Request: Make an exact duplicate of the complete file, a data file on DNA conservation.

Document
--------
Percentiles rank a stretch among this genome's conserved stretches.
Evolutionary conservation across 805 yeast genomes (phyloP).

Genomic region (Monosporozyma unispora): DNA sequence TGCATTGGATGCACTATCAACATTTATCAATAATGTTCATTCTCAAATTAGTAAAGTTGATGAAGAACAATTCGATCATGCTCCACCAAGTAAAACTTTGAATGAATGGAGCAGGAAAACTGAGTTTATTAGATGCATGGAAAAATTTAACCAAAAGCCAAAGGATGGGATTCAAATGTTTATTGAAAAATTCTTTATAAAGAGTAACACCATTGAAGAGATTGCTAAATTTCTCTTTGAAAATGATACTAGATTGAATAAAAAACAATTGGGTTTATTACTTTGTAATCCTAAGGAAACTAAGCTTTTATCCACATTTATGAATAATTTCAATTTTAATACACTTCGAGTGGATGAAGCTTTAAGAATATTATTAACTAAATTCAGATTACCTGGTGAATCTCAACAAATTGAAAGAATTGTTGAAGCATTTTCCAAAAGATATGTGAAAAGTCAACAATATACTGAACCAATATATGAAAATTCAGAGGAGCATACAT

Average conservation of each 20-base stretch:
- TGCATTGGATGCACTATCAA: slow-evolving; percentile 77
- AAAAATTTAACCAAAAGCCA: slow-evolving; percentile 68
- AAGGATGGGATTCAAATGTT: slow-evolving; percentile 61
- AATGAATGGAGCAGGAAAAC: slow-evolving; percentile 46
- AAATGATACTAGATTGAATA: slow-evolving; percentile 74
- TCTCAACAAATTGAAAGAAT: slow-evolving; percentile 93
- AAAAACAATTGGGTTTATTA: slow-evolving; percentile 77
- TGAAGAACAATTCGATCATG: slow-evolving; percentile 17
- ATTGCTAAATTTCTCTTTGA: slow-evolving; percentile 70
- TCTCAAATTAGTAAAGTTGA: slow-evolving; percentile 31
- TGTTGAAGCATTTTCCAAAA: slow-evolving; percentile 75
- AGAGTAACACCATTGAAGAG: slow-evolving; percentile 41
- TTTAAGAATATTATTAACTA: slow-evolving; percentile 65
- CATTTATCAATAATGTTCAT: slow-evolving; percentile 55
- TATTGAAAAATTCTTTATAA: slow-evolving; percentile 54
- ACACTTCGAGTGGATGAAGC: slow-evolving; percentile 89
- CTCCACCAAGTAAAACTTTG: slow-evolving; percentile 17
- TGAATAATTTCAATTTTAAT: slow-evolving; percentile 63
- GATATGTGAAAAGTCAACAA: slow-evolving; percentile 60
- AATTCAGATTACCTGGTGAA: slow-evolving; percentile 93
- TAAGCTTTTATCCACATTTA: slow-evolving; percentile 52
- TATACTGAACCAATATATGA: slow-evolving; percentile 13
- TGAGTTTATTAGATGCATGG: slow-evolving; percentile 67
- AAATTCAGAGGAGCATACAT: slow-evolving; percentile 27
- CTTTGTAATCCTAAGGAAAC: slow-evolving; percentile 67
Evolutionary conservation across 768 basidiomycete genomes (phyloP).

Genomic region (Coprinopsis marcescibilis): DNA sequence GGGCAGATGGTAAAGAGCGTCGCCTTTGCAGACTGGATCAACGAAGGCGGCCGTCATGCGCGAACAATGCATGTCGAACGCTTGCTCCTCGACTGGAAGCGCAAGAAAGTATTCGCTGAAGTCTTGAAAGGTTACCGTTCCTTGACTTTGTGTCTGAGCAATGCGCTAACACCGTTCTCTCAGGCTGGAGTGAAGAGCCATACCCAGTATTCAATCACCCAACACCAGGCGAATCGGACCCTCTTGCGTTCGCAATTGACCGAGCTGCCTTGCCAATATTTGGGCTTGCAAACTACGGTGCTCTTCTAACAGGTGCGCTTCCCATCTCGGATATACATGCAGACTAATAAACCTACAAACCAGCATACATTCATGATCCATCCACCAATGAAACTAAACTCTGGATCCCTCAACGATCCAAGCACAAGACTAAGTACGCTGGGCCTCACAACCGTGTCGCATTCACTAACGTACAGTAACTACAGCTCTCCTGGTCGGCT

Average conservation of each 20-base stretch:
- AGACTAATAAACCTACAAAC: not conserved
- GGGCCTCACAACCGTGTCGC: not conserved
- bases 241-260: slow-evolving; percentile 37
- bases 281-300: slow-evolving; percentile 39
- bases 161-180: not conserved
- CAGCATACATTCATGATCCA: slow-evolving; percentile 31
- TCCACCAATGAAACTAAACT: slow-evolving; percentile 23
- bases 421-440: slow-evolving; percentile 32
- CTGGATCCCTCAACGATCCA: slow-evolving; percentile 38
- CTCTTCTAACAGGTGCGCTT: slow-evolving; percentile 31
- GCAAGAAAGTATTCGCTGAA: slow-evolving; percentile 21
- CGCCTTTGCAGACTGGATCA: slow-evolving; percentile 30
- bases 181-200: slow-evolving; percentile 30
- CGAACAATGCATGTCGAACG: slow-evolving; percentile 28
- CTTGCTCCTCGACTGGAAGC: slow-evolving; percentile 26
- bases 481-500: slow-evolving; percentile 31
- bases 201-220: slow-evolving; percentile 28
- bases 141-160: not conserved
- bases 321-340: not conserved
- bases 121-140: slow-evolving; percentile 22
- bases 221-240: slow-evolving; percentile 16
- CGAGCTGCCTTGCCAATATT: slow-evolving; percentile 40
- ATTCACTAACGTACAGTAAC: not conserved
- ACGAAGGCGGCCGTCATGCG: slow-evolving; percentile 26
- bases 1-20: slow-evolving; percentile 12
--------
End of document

Percentiles rank a stretch among this genome's conserved stretches.
Evolutionary conservation across 805 yeast genomes (phyloP).

Genomic region (Monosporozyma unispora): DNA sequence TGCATTGGATGCACTATCAACATTTATCAATAATGTTCATTCTCAAATTAGTAAAGTTGATGAAGAACAATTCGATCATGCTCCACCAAGTAAAACTTTGAATGAATGGAGCAGGAAAACTGAGTTTATTAGATGCATGGAAAAATTTAACCAAAAGCCAAAGGATGGGATTCAAATGTTTATTGAAAAATTCTTTATAAAGAGTAACACCATTGAAGAGATTGCTAAATTTCTCTTTGAAAATGATACTAGATTGAATAAAAAACAATTGGGTTTATTACTTTGTAATCCTAAGGAAACTAAGCTTTTATCCACATTTATGAATAATTTCAATTTTAATACACTTCGAGTGGATGAAGCTTTAAGAATATTATTAACTAAATTCAGATTACCTGGTGAATCTCAACAAATTGAAAGAATTGTTGAAGCATTTTCCAAAAGATATGTGAAAAGTCAACAATATACTGAACCAATATATGAAAATTCAGAGGAGCATACAT

Average conservation of each 20-base stretch:
- TGCATTGGATGCACTATCAA: slow-evolving; percentile 77
- AAAAATTTAACCAAAAGCCA: slow-evolving; percentile 68
- AAGGATGGGATTCAAATGTT: slow-evolving; percentile 61
- AATGAATGGAGCAGGAAAAC: slow-evolving; percentile 46
- AAATGATACTAGATTGAATA: slow-evolving; percentile 74
- TCTCAACAAATTGAAAGAAT: slow-evolving; percentile 93
- AAAAACAATTGGGTTTATTA: slow-evolving; percentile 77
- TGAAGAACAATTCGATCATG: slow-evolving; percentile 17
- ATTGCTAAATTTCTCTTTGA: slow-evolving; percentile 70
- TCTCAAATTAGTAAAGTTGA: slow-evolving; percentile 31
- TGTTGAAGCATTTTCCAAAA: slow-evolving; percentile 75
- AGAGTAACACCATTGAAGAG: slow-evolving; percentile 41
- TTTAAGAATATTATTAACTA: slow-evolving; percentile 65
- CATTTATCAATAATGTTCAT: slow-evolving; percentile 55
- TATTGAAAAATTCTTTATAA: slow-evolving; percentile 54
- ACACTTCGAGTGGATGAAGC: slow-evolving; percentile 89
- CTCCACCAAGTAAAACTTTG: slow-evolving; percentile 17
- TGAATAATTTCAATTTTAAT: slow-evolving; percentile 63
- GATATGTGAAAAGTCAACAA: slow-evolving; percentile 60
- AATTCAGATTACCTGGTGAA: slow-evolving; percentile 93
- TAAGCTTTTATCCACATTTA: slow-evolving; percentile 52
- TATACTGAACCAATATATGA: slow-evolving; percentile 13
- TGAGTTTATTAGATGCATGG: slow-evolving; percentile 67
- AAATTCAGAGGAGCATACAT: slow-evolving; percentile 27
- CTTTGTAATCCTAAGGAAAC: slow-evolving; percentile 67
Evolutionary conservation across 768 basidiomycete genomes (phyloP).

Genomic region (Coprinopsis marcescibilis): DNA sequence GGGCAGATGGTAAAGAGCGTCGCCTTTGCAGACTGGATCAACGAAGGCGGCCGTCATGCGCGAACAATGCATGTCGAACGCTTGCTCCTCGACTGGAAGCGCAAGAAAGTATTCGCTGAAGTCTTGAAAGGTTACCGTTCCTTGACTTTGTGTCTGAGCAATGCGCTAACACCGTTCTCTCAGGCTGGAGTGAAGAGCCATACCCAGTATTCAATCACCCAACACCAGGCGAATCGGACCCTCTTGCGTTCGCAATTGACCGAGCTGCCTTGCCAATATTTGGGCTTGCAAACTACGGTGCTCTTCTAACAGGTGCGCTTCCCATCTCGGATATACATGCAGACTAATAAACCTACAAACCAGCATACATTCATGATCCATCCACCAATGAAACTAAACTCTGGATCCCTCAACGATCCAAGCACAAGACTAAGTACGCTGGGCCTCACAACCGTGTCGCATTCACTAACGTACAGTAACTACAGCTCTCCTGGTCGGCT

Average conservation of each 20-base stretch:
- AGACTAATAAACCTACAAAC: not conserved
- GGGCCTCACAACCGTGTCGC: not conserved
- bases 241-260: slow-evolving; percentile 37
- bases 281-300: slow-evolving; percentile 39
- bases 161-180: not conserved
- CAGCATACATTCATGATCCA: slow-evolving; percentile 31
- TCCACCAATGAAACTAAACT: slow-evolving; percentile 23
- bases 421-440: slow-evolving; percentile 32
- CTGGATCCCTCAACGATCCA: slow-evolving; percentile 38
- CTCTTCTAACAGGTGCGCTT: slow-evolving; percentile 31
- GCAAGAAAGTATTCGCTGAA: slow-evolving; percentile 21
- CGCCTTTGCAGACTGGATCA: slow-evolving; percentile 30
- bases 181-200: slow-evolving; percentile 30
- CGAACAATGCATGTCGAACG: slow-evolving; percentile 28
- CTTGCTCCTCGACTGGAAGC: slow-evolving; percentile 26
- bases 481-500: slow-evolving; percentile 31
- bases 201-220: slow-evolving; percentile 28
- bases 141-160: not conserved
- bases 321-340: not conserved
- bases 121-140: slow-evolving; percentile 22
- bases 221-240: slow-evolving; percentile 16
- CGAGCTGCCTTGCCAATATT: slow-evolving; percentile 40
- ATTCACTAACGTACAGTAAC: not conserved
- ACGAAGGCGGCCGTCATGCG: slow-evolving; percentile 26
- bases 1-20: slow-evolving; percentile 12